• I had to sort out the weather for two weeks and hope the PCs didn’t stay in Nassau longer than that. As I did so, I saw there was going to be a bit of a storm on the 11th-12th—gusts up to 50mph—and thought it would be hilarious if they ended up setting sail that day. They did. Totally unintentional. 😛
  • I had a hard time working out a proper cliffhanger for the session—more important due to being the end of the run. I went through quite a few revisions before I settled on Dora’s kidnapping, which was the easiest to drop in wherever the PCs ended up, and I expected it to be effective—and it was.

Wrapping Up

My original intent was to end the season at Campeche with the first Treasure Map done. My adjusted expectation was that it would end at Havana. Obviously, it ended up even shorter, but that’s fine. That just means I have some big set-pieces coming up at the beginning of the next. With this season over, my intention is not to set it aside, but really focus on fleshing out the bits I know are coming up—especially Campeche—and generate more drop-ins. After a bit of a break. If the usual pattern continues, I would expect to see Sea Dogs return for Season 2 at the end of the year, or beginning of 2021.

Sea Dogs, Chapter I:XI, GM Debrief

Session Recap; Stream

GM confidence: 3/5. This session revolved mostly around a combat encounter, and while everything outside the combat went pretty well, the combat itself felt rather sloppy, at least, to me. To be honest, my planning for this week’s session could have benefited from a few more days to process, and I feel like it showed in the execution.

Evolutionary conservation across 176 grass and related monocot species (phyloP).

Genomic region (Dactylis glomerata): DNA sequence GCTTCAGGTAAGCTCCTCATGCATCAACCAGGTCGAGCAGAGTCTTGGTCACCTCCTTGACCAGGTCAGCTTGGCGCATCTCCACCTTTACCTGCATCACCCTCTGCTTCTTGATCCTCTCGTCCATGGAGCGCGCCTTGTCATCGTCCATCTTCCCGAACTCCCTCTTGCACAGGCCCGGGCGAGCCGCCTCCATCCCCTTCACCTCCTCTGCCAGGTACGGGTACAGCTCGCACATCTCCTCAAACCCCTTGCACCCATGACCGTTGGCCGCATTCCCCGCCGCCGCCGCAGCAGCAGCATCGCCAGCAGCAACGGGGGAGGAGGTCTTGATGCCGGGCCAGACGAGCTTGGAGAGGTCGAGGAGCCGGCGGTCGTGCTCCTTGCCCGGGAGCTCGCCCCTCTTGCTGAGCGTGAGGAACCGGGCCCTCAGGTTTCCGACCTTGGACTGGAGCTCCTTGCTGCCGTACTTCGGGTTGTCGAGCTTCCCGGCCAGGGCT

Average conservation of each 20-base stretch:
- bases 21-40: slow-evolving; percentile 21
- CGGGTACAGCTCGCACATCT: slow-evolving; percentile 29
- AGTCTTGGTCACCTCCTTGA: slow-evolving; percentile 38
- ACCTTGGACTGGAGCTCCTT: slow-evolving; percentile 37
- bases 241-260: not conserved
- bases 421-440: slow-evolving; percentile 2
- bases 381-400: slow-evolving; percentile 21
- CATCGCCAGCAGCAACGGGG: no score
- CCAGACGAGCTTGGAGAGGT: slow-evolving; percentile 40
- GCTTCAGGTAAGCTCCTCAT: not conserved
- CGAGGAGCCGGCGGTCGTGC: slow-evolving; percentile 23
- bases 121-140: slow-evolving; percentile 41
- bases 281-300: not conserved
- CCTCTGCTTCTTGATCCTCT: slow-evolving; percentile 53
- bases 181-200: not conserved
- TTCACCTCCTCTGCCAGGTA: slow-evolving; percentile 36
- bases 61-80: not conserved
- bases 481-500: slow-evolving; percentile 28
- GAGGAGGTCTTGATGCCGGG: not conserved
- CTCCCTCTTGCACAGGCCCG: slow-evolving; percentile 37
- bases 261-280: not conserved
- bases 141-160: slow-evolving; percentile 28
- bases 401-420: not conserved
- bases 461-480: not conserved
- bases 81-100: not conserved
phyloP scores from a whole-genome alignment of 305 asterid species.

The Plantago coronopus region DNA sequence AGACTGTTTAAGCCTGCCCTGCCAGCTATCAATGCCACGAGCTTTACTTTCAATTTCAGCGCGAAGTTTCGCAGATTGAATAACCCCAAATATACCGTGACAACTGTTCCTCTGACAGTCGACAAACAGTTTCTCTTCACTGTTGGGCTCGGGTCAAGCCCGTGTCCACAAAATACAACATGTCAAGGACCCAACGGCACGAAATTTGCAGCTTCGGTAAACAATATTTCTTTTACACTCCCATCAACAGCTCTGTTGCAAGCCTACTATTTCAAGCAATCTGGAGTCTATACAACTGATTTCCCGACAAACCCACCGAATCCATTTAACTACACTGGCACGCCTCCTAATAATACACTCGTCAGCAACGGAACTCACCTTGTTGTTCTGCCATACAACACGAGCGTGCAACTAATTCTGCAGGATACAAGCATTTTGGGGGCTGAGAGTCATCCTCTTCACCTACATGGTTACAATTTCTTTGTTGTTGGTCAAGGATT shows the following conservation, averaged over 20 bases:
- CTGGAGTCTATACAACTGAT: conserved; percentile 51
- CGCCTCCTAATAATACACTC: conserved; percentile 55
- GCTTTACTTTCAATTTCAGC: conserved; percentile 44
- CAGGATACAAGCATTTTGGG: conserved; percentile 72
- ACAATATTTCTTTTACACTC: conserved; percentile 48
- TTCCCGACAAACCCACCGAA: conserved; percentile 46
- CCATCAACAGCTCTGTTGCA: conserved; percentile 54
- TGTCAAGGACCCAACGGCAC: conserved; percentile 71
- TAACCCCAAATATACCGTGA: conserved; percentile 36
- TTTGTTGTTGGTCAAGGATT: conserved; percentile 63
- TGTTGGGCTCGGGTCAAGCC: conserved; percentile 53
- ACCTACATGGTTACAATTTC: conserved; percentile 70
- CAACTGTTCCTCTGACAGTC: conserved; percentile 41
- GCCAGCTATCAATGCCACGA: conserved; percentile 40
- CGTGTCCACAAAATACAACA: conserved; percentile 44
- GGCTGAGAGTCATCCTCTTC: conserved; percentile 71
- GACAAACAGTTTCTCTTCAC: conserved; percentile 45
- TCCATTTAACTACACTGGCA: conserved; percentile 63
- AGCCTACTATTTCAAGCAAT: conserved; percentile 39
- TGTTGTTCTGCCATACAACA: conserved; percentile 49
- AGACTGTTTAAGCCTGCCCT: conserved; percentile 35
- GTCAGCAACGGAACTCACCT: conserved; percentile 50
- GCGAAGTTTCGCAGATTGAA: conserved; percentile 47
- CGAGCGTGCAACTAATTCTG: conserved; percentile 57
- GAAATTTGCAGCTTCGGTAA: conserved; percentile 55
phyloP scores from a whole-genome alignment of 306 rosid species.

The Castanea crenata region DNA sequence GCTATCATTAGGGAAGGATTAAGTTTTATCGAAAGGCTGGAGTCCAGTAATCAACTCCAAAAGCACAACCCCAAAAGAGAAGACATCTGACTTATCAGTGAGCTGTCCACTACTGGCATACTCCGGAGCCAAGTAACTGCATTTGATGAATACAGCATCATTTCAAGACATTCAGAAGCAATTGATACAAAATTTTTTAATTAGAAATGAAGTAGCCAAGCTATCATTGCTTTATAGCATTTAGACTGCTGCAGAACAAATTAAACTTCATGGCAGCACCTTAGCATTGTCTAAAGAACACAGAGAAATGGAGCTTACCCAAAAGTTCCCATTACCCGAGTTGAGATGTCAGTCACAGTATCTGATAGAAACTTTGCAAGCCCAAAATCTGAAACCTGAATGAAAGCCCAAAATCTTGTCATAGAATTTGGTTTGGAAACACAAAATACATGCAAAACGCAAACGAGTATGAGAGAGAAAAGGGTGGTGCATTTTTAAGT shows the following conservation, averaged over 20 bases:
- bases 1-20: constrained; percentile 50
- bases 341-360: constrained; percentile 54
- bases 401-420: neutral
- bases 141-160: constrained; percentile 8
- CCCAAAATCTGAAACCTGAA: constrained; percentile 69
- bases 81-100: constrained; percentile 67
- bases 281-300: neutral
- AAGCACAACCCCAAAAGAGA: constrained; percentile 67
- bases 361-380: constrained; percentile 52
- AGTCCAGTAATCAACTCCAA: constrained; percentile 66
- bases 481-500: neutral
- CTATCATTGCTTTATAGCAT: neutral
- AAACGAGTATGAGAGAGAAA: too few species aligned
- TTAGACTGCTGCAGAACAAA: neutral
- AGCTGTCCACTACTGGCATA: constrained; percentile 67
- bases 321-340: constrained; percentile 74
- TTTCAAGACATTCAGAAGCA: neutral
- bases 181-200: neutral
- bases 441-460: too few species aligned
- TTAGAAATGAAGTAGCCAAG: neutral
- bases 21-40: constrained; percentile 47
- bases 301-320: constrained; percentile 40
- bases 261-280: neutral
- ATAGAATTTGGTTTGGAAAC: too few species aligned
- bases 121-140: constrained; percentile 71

Calm Before the Storm

I had some basic stuff planned leading up to the fight. I presumed it wouldn’t take very long to go through it—that turned out to be wrong, though I couldn’t say what took so long.

  • We’ve been getting more comfortable with the “sea travel” bits, settling into a rhythm. That rhythm was interrupted by some character stuff, but that’s fine—I want that to happen.
  • The encounter with the impressed schooner served a couple of purposes: the obvious, the way-out for Geoffrey de Saloman, but also to start setting up the British as being less-than-upright. I don’t personally have anything against the Brits (more than anyone else in the period), but I also don’t want them to be looked to as the shining-good-guy-city-on-a-hill either, and that means tearing them down a little, if just as a reminder.
  • I worked in a bit more harassment from the Revenue Service which had been previously lacking.
  • I realized I had been missing an opportunity to get the NPC crew a bit more involved by not giving them their own “shore business” to take care of at port. I decided to give them all a tarot draw, ignoring anything but face-cards. I got some results I wasn’t expecting, but I managed to make something out of it, I think. I’ll try to keep that up in the future.
  • The introduction of Raynard Adler went mostly according to (much-adjusted at the last minute) plan. In spite of this scene being in the works since the beginning, I never actually fleshed it out properly, and I had to fill in a lot of holes. For some reason, though, I expected all of the PCs to be present, not just one—I should know better. 😛

Shoulda, Woulda, Coulda

We hadn’t had a proper fight in a while. I expected it to consume a lot of game-time, as they do, but I also expected to get to it earlier. It really felt sloppy, to me. I think the players didn’t notice so much, as usual, but I really wish I had done better.

  • The map was bad, in retrospect. I had focused on the PCs’ approach, and the possibility of taking the fight into the street, and therefore got a map of a much wider area than was needed. That took away clarity and detail from the warehouse itself, where it was more useful. I also really needed an establishing shot of the warehouse itself, which would have helped the players decide on points-of-entry and whatnot.
  • I had expected a more one-sided, quick battle, like the one in Santo Domingo. In the moment, I realized I had failed to actually set that up properly, and kinda fumbled it.
  • I was completely unprepared for the PCs to enlist the NPC crew in the operation—again, I should know better. When the fight got going, I didn’t have the NPCs entered into the combat tracker, which resulted in me forgetting them entirely. I was fortunate the players started dragging them along without me.